Torvinen, Integrity Auto & Truck Repair Lends a Helping Hand in Auto Maintenance

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Tucked away behind the “Suite C” door on the corner of North Tower Road and College Way, in Fergus Falls, Minnesota, you’ll find Integrity Auto & Truck Repair. For over two years, the company has been the passion project of Shannon Torvinen – a man with an infectious fascination for automotive technology. Though challenges have come-and-gone, Torvinen has built a business which has stood tall while many small businesses collapse.

Growing up, he was no stranger to competition. As the youngest of 11 brothers and sisters, standing out from the crowd was a skill necessary from day one. Family as a whole seems to be very significant. Still, in speaking with him, it’s evident his father — perhaps especially — left an indelible impression which influences his work ethic to this day.

“If it was made by man, it can be fixed by man,” Torvinen recalled his father often saying.

As a child, Torvinen says that he took his father’s ability with mechanics for granted – he was a dad, after all, it seemed only natural he could do everything. As time went on, however, it became clear that the foundation for a successful career built around putting others first was already being laid down.

“He always raised us to help people,” Torvinen said. “I’ve always wanted to be a mechanic… I like the fact that I can fix something and make somebody not be so stressed out.”

By the time he was 15, Torvinen was working for a portable building manufacturer out of Pelican Rapids, and by 17 he was a forklift operator for Hormel foods. Still, a fascination with mechanical systems hadn’t let go of him, and he recalls pressing his supervisor for a chance to take an aptitude test. He hoped to be considered for a position as a mechanic.

“I’d always pick on him about taking a millwright test,” Torvinen said. “And he always joked about giving me a test when they had [an] opening – well, they had an opening. He said, ‘Whatever, kid, you can go ahead and try it.”

The resulting score demonstrated a clear ability, and Torvinen had a job offer a short time later. Satisfying as he found the work, however, it wasn’t long before he realized his ambitions could run farther with a college degree.

While still holding down steady employment, Torvinen enrolled in classes at the North Dakota State College of Science in Wahpeton. It was a significant experience which led to lasting relationships and a deeper understanding of modern mechanics. In the booming oil fields of North Dakota, Torvinen leveraged his considerable talent and freshly-minted degree to eventually earn a management position with an area energy company. The harsh weather, challenging schedule, and dangerous conditions taught him an appreciation for life as he and a team of mechanics worked to keep a fleet of trucks running smoothly.

“It was hard work. Long hours, the regulations, the danger – I mean, there was days where I’d talk to a truck driver and the next thing you know I’m getting a phone call saying he got in a head-on collision and he was dead,” Torvinen said.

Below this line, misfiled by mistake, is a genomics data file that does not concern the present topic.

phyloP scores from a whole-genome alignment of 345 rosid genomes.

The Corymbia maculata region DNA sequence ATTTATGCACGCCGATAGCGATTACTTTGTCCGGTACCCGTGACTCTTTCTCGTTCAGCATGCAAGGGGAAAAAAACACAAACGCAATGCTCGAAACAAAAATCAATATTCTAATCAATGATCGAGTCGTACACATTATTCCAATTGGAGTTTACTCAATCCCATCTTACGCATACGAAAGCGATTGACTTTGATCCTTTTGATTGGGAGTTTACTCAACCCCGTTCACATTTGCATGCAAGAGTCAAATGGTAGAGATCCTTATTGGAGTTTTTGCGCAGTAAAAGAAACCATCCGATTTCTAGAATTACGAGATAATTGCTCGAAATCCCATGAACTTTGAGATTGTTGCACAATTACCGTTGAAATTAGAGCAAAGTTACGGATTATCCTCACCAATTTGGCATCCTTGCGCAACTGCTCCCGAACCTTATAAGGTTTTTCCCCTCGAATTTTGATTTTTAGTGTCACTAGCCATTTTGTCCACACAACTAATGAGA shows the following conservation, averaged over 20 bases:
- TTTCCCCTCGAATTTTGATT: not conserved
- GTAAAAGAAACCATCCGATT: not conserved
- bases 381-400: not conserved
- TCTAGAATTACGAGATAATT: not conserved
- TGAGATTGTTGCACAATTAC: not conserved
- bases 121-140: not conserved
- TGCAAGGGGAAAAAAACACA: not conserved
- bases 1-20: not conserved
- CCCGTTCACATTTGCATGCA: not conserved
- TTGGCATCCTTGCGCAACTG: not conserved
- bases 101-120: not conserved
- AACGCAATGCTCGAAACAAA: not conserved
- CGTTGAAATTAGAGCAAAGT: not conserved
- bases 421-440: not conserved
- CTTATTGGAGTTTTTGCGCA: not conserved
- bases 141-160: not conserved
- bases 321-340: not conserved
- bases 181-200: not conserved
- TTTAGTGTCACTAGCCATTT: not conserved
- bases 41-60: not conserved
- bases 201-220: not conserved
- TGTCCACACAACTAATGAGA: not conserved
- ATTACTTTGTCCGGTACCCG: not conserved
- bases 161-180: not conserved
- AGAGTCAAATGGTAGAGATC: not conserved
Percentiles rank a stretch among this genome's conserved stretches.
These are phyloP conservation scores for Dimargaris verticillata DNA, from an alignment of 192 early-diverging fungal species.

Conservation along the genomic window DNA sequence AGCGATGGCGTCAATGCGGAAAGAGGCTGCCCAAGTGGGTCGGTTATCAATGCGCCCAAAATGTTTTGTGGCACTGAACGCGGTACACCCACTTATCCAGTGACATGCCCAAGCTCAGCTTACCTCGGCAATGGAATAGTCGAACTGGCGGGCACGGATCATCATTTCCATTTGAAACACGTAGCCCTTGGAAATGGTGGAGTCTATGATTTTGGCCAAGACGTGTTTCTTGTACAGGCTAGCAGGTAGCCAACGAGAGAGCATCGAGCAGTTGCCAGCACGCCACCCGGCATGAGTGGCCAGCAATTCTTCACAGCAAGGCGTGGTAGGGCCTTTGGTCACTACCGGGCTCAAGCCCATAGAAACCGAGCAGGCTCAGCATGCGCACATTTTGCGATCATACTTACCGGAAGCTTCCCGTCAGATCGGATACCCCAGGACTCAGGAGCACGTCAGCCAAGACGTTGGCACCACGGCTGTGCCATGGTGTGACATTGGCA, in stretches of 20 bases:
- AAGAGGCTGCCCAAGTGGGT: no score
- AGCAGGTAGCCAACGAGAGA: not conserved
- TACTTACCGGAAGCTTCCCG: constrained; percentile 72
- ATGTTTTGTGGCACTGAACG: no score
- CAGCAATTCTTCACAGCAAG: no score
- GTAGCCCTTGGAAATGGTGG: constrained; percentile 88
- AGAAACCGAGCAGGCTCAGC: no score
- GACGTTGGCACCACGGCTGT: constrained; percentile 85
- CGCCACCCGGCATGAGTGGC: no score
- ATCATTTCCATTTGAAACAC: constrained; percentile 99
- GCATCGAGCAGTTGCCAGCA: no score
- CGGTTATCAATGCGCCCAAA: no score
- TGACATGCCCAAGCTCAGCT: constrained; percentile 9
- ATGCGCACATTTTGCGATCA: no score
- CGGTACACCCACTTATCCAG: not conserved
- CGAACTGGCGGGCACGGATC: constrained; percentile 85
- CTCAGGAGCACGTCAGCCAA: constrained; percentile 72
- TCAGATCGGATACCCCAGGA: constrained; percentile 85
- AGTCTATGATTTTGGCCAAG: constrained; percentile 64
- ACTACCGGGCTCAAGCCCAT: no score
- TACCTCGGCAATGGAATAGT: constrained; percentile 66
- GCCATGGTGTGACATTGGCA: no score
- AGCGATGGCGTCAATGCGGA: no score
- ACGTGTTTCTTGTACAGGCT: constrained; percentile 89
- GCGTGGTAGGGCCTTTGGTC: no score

Surviving the oil fields together created a strong bond between Torvinen and his coworkers, but there was a dream he had yet to realize which had waited patiently since childhood to develop. From the time he was young, Torvinen says he wanted to operate a business. Pondering the best approach, he decided to merge a fascination with computers and technology together with his love for mechanical systems. He decided to open his own automotive repair shop. With a fond farewell, he moved back to his home and his family, even while his employers made every effort to keep him out west.

Although it was a risky undertaking, Torvinen says the community response to his business has been very positive. Of course, he does a fair share of oil changes and tire rotations, but he’s also on tap for more ambitious undertakings – like engine tuning and aftermarket upgrades. Within the last year, he and a business partner have started a second venture, manufacturing and installing aftermarket wiring harnesses and engine control units (ECUs). In all of his endeavors, he makes a point of sourcing local components, wherever possible.

“There’s no warranty better than a local warranty – a person you can actually see,” Torvinen said.

And there’s no end to his ambition in sight. Torvinen says he hopes to grow his business further and has taken steps to begin hiring a team. He hopes to assemble passionate, motivated people like himself – people with a similar commitment to helping others. Ultimately, his goal is that his business will continue to be a place where customers love to come and mechanics brag about working.

But it’s more than money. In everything he does, there’s a focus on benefiting the community as a whole, rather than personal accomplishment. In fact, it’s right there in the company name: Integrity Auto & Truck Repair.

“It’s something that society paints a picture of: being wealthy as the way of life. But I think providing happiness is a wealth much greater than money could ever provide,” Torvinen said. “Because, at the end of our lifetime, what else do we have other than the memories we’ve made?”

This article originally appeared on fergusfallsjournal.com

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